New football helmets could limit brain injuries
Their three layers are better than having just one
Two football players collide on the field. Both are wearing helmets. Still, their heads bang together, risking serious injury. A new helmet design might offer these players’ brains much better protection. Key to its advantage: three layers of energy-absorbing insulation. Most helmets today offer just a single layer.
“Current helmets do a good job of reducing the force that gets to the skull,” says Ellen Arruda. She’s a mechanical engineer at the University of Michigan in Ann Arbor. But reducing force isn’t the only problem. A blow to the head sends waves of kinetic (Ki-NET-ik) energy through the skull and into the brain. Kinetic energy is the energy of motion.
“Let’s imagine you have an egg and you hit the egg,” explains Michael Thouless, also a mechanical engineer at Michigan. Hitting the egg could crack its shell. But the impulse of kinetic energy might also send the egg flying.
Something similar happens when an athlete’s head gets hit. Even if the skull doesn’t crack, an impulse of energy travels through the skull and brain. But the brain and skull don’t always move at the same speed. So parts of the brain can crash against the inside of the skull.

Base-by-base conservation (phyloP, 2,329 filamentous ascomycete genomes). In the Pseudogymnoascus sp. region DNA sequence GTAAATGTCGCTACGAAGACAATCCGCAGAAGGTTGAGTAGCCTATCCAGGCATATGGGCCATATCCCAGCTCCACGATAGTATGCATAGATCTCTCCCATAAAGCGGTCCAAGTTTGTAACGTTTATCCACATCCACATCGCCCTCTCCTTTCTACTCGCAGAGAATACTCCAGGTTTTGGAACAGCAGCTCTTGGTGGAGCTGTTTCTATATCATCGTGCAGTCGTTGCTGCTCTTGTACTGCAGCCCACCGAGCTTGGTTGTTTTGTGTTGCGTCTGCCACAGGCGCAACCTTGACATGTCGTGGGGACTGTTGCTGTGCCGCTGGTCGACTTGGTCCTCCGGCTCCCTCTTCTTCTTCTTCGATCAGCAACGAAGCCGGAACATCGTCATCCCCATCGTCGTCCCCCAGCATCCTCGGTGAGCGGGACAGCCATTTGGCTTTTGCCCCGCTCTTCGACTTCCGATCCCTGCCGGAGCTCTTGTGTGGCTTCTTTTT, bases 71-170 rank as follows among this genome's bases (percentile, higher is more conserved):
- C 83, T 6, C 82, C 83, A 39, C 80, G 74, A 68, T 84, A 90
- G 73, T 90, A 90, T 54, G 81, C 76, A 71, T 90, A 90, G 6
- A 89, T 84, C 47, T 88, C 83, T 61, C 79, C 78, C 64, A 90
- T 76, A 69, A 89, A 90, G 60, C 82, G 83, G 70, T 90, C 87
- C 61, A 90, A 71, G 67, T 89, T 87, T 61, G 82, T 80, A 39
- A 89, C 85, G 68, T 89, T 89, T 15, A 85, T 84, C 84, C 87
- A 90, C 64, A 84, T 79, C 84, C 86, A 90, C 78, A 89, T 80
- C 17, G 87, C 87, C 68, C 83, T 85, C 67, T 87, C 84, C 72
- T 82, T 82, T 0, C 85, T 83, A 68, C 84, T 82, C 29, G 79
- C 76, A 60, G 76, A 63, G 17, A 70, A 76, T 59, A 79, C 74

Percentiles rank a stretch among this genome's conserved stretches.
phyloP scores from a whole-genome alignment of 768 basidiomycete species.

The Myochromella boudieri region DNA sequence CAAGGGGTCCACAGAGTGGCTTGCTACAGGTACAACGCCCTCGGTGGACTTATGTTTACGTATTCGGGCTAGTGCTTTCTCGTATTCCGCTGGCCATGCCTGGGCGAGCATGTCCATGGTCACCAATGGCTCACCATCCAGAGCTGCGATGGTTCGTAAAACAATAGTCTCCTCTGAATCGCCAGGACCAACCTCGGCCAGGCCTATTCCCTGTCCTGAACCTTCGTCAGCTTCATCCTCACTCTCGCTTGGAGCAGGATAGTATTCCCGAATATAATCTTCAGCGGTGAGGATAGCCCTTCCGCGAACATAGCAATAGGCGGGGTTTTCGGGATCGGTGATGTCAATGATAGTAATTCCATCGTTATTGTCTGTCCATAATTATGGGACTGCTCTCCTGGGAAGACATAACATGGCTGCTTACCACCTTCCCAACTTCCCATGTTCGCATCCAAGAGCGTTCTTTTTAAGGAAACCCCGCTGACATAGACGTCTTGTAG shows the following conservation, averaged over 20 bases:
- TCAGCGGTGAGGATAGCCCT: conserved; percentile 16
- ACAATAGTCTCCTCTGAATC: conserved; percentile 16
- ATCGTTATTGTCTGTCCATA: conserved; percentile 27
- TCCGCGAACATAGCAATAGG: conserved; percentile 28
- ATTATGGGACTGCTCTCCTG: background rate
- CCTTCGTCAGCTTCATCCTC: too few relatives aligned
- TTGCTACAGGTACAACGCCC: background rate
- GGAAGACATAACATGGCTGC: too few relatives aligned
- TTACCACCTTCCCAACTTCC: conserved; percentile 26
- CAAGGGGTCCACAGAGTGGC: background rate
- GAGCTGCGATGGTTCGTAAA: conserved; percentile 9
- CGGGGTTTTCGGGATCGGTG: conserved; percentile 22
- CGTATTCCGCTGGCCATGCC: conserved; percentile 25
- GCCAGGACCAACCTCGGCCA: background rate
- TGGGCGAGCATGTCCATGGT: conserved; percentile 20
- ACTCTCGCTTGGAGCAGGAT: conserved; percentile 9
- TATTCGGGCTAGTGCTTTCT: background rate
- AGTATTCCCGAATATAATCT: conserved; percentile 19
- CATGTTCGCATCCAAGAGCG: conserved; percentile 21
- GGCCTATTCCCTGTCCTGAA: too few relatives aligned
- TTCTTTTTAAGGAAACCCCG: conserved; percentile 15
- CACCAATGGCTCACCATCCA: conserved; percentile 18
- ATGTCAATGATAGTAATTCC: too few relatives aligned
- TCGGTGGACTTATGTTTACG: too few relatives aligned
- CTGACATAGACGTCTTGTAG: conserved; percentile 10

Bike helmets are made to crush, or deform, on impact. That action absorbs a good deal of the kinetic energy. Afterward, however, the helmet must be thrown out. That’s not practical for football and other contact sports. And helmets for those sports do a poor job of cutting down on that kinetic energy, says Arruda.Now the two Michigan engineers have worked with graduate student Tanaz Rahimzadeh to improve the standard helmet. Their new design uses three layers of polymers, plastic materials whose molecules are chains of repeating groups of atoms. Together the three layers reduce both the force of an impact and the kinetic energy of the impulse.
Different layers, different functions
The team tackled the project in response to Head Health Challenge III. This competition is part of a four-year program sponsored by the National Football League (NFL), the National Institute of Standards and Technology and others. The overall goal of the program is to provide better protection from brain injuries.
The Michigan team focused first on the head, which is where the damage occurs. “We analyzed what causes the brain to move relative to the skull when you hit the skull,” Arruda explains. Understanding the movement and the factors that cause it led her team to its three-layered design.
Next the team picked out polymers. “We knew what properties we were looking for,” says Thouless. With that knowledge, the team looked through catalogs for materials to find “a combination that seemed to work.”
To sop up kinetic energy, the team chose a viscous (VIS-kus) elastomer for the innermost layer. Like elastic, this material bounces back to its original shape after something deforms it. Unlike regular elastic, however, the material returns to that shape slowly. The memory foam in some mattresses and pillows is an example of this type of material.